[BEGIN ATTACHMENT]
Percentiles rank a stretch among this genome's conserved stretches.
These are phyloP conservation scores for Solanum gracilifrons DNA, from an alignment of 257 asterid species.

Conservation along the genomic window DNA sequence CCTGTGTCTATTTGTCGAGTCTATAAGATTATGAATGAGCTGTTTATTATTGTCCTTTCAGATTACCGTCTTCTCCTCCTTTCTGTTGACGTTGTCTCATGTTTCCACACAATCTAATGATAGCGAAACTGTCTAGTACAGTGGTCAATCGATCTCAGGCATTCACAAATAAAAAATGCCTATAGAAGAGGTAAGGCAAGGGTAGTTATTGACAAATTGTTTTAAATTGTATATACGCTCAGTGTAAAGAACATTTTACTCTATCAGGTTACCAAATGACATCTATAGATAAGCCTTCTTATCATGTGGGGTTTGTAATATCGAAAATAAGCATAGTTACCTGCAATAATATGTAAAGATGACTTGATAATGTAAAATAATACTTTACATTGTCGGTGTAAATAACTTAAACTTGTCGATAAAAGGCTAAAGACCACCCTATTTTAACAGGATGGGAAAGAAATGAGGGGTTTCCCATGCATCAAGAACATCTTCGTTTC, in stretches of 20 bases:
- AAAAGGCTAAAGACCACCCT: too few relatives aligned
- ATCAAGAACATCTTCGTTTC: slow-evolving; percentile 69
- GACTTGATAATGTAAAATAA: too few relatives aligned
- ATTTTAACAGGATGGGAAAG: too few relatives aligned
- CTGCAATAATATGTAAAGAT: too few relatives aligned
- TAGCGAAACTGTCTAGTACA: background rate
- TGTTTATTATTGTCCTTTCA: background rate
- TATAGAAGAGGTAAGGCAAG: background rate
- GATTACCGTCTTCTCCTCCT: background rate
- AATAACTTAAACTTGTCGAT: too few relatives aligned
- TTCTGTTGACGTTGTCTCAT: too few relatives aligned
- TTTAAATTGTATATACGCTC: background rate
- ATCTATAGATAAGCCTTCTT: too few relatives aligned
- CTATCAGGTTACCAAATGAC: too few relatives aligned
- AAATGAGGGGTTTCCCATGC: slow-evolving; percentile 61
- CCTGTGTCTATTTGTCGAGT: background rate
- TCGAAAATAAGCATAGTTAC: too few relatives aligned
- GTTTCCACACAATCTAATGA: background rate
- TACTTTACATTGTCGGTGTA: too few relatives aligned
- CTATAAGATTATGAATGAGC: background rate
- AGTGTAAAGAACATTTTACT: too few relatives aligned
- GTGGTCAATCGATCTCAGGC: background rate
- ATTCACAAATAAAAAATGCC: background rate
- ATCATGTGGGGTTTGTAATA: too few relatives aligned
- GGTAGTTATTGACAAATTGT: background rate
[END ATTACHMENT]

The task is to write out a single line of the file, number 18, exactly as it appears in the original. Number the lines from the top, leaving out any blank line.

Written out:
- AAATGAGGGGTTTCCCATGC: slow-evolving; percentile 61